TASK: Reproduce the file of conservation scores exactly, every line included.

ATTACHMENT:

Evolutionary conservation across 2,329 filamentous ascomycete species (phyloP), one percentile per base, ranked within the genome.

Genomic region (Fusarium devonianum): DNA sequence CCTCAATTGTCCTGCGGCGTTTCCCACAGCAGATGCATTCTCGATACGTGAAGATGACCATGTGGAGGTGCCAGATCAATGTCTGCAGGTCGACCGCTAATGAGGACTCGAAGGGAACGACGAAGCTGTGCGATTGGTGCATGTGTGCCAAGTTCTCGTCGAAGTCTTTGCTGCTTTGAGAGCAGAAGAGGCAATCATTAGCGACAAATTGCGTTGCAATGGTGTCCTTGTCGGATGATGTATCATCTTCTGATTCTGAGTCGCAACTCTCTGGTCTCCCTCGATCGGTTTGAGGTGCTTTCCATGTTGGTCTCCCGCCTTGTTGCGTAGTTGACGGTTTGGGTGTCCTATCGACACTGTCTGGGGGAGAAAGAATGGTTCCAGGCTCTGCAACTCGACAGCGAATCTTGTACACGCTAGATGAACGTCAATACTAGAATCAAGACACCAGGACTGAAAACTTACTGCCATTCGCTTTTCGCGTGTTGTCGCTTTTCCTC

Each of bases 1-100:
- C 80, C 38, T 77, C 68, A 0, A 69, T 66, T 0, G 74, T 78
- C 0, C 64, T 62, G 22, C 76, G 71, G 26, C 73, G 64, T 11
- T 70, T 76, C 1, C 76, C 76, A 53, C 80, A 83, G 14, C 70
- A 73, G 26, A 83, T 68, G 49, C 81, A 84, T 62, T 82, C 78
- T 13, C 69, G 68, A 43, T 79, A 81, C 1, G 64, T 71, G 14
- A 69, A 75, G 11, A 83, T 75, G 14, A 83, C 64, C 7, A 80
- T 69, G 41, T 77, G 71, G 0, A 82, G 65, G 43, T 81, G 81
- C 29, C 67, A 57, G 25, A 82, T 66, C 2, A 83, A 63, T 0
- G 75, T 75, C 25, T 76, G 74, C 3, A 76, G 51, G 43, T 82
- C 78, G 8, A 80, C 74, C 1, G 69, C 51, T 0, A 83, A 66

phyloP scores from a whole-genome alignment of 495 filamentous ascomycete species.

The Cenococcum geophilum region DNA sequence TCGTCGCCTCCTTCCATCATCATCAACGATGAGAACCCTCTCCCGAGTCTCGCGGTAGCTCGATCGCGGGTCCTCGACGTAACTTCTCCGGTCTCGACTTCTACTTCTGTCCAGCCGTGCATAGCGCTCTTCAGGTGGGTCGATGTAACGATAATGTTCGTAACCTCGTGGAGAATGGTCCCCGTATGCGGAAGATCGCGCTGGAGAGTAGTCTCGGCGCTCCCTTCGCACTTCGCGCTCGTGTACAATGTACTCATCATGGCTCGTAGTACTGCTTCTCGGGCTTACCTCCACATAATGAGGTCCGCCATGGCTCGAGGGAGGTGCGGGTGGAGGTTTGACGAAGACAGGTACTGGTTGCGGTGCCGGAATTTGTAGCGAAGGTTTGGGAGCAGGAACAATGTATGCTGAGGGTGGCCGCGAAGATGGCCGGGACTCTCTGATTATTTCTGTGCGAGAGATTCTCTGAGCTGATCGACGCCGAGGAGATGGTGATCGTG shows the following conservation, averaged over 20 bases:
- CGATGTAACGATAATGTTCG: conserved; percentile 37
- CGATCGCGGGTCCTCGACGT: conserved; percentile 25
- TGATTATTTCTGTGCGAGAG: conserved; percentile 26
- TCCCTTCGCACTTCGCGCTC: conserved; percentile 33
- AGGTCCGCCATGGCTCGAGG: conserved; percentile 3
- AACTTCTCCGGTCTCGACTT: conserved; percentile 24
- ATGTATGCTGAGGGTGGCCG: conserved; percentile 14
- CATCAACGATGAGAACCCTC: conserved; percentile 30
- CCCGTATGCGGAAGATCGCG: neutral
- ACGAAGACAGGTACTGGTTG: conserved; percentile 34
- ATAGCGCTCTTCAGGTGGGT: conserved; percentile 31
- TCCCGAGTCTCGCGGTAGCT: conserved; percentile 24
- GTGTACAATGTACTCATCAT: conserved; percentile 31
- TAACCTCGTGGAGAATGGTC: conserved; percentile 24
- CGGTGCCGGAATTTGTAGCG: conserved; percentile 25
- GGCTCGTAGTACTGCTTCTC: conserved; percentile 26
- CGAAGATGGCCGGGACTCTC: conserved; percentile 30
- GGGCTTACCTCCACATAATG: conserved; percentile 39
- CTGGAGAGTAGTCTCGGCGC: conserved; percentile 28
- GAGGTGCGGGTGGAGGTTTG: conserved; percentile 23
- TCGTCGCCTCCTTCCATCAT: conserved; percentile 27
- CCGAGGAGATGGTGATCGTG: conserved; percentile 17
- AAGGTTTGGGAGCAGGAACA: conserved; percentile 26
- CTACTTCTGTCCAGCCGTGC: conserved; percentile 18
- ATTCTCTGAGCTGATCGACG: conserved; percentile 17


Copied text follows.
Evolutionary conservation across 2,329 filamentous ascomycete species (phyloP), one percentile per base, ranked within the genome.

Genomic region (Fusarium devonianum): DNA sequence CCTCAATTGTCCTGCGGCGTTTCCCACAGCAGATGCATTCTCGATACGTGAAGATGACCATGTGGAGGTGCCAGATCAATGTCTGCAGGTCGACCGCTAATGAGGACTCGAAGGGAACGACGAAGCTGTGCGATTGGTGCATGTGTGCCAAGTTCTCGTCGAAGTCTTTGCTGCTTTGAGAGCAGAAGAGGCAATCATTAGCGACAAATTGCGTTGCAATGGTGTCCTTGTCGGATGATGTATCATCTTCTGATTCTGAGTCGCAACTCTCTGGTCTCCCTCGATCGGTTTGAGGTGCTTTCCATGTTGGTCTCCCGCCTTGTTGCGTAGTTGACGGTTTGGGTGTCCTATCGACACTGTCTGGGGGAGAAAGAATGGTTCCAGGCTCTGCAACTCGACAGCGAATCTTGTACACGCTAGATGAACGTCAATACTAGAATCAAGACACCAGGACTGAAAACTTACTGCCATTCGCTTTTCGCGTGTTGTCGCTTTTCCTC

Each of bases 1-100:
- C 80, C 38, T 77, C 68, A 0, A 69, T 66, T 0, G 74, T 78
- C 0, C 64, T 62, G 22, C 76, G 71, G 26, C 73, G 64, T 11
- T 70, T 76, C 1, C 76, C 76, A 53, C 80, A 83, G 14, C 70
- A 73, G 26, A 83, T 68, G 49, C 81, A 84, T 62, T 82, C 78
- T 13, C 69, G 68, A 43, T 79, A 81, C 1, G 64, T 71, G 14
- A 69, A 75, G 11, A 83, T 75, G 14, A 83, C 64, C 7, A 80
- T 69, G 41, T 77, G 71, G 0, A 82, G 65, G 43, T 81, G 81
- C 29, C 67, A 57, G 25, A 82, T 66, C 2, A 83, A 63, T 0
- G 75, T 75, C 25, T 76, G 74, C 3, A 76, G 51, G 43, T 82
- C 78, G 8, A 80, C 74, C 1, G 69, C 51, T 0, A 83, A 66

phyloP scores from a whole-genome alignment of 495 filamentous ascomycete species.

The Cenococcum geophilum region DNA sequence TCGTCGCCTCCTTCCATCATCATCAACGATGAGAACCCTCTCCCGAGTCTCGCGGTAGCTCGATCGCGGGTCCTCGACGTAACTTCTCCGGTCTCGACTTCTACTTCTGTCCAGCCGTGCATAGCGCTCTTCAGGTGGGTCGATGTAACGATAATGTTCGTAACCTCGTGGAGAATGGTCCCCGTATGCGGAAGATCGCGCTGGAGAGTAGTCTCGGCGCTCCCTTCGCACTTCGCGCTCGTGTACAATGTACTCATCATGGCTCGTAGTACTGCTTCTCGGGCTTACCTCCACATAATGAGGTCCGCCATGGCTCGAGGGAGGTGCGGGTGGAGGTTTGACGAAGACAGGTACTGGTTGCGGTGCCGGAATTTGTAGCGAAGGTTTGGGAGCAGGAACAATGTATGCTGAGGGTGGCCGCGAAGATGGCCGGGACTCTCTGATTATTTCTGTGCGAGAGATTCTCTGAGCTGATCGACGCCGAGGAGATGGTGATCGTG shows the following conservation, averaged over 20 bases:
- CGATGTAACGATAATGTTCG: conserved; percentile 37
- CGATCGCGGGTCCTCGACGT: conserved; percentile 25
- TGATTATTTCTGTGCGAGAG: conserved; percentile 26
- TCCCTTCGCACTTCGCGCTC: conserved; percentile 33
- AGGTCCGCCATGGCTCGAGG: conserved; percentile 3
- AACTTCTCCGGTCTCGACTT: conserved; percentile 24
- ATGTATGCTGAGGGTGGCCG: conserved; percentile 14
- CATCAACGATGAGAACCCTC: conserved; percentile 30
- CCCGTATGCGGAAGATCGCG: neutral
- ACGAAGACAGGTACTGGTTG: conserved; percentile 34
- ATAGCGCTCTTCAGGTGGGT: conserved; percentile 31
- TCCCGAGTCTCGCGGTAGCT: conserved; percentile 24
- GTGTACAATGTACTCATCAT: conserved; percentile 31
- TAACCTCGTGGAGAATGGTC: conserved; percentile 24
- CGGTGCCGGAATTTGTAGCG: conserved; percentile 25
- GGCTCGTAGTACTGCTTCTC: conserved; percentile 26
- CGAAGATGGCCGGGACTCTC: conserved; percentile 30
- GGGCTTACCTCCACATAATG: conserved; percentile 39
- CTGGAGAGTAGTCTCGGCGC: conserved; percentile 28
- GAGGTGCGGGTGGAGGTTTG: conserved; percentile 23
- TCGTCGCCTCCTTCCATCAT: conserved; percentile 27
- CCGAGGAGATGGTGATCGTG: conserved; percentile 17
- AAGGTTTGGGAGCAGGAACA: conserved; percentile 26
- CTACTTCTGTCCAGCCGTGC: conserved; percentile 18
- ATTCTCTGAGCTGATCGACG: conserved; percentile 17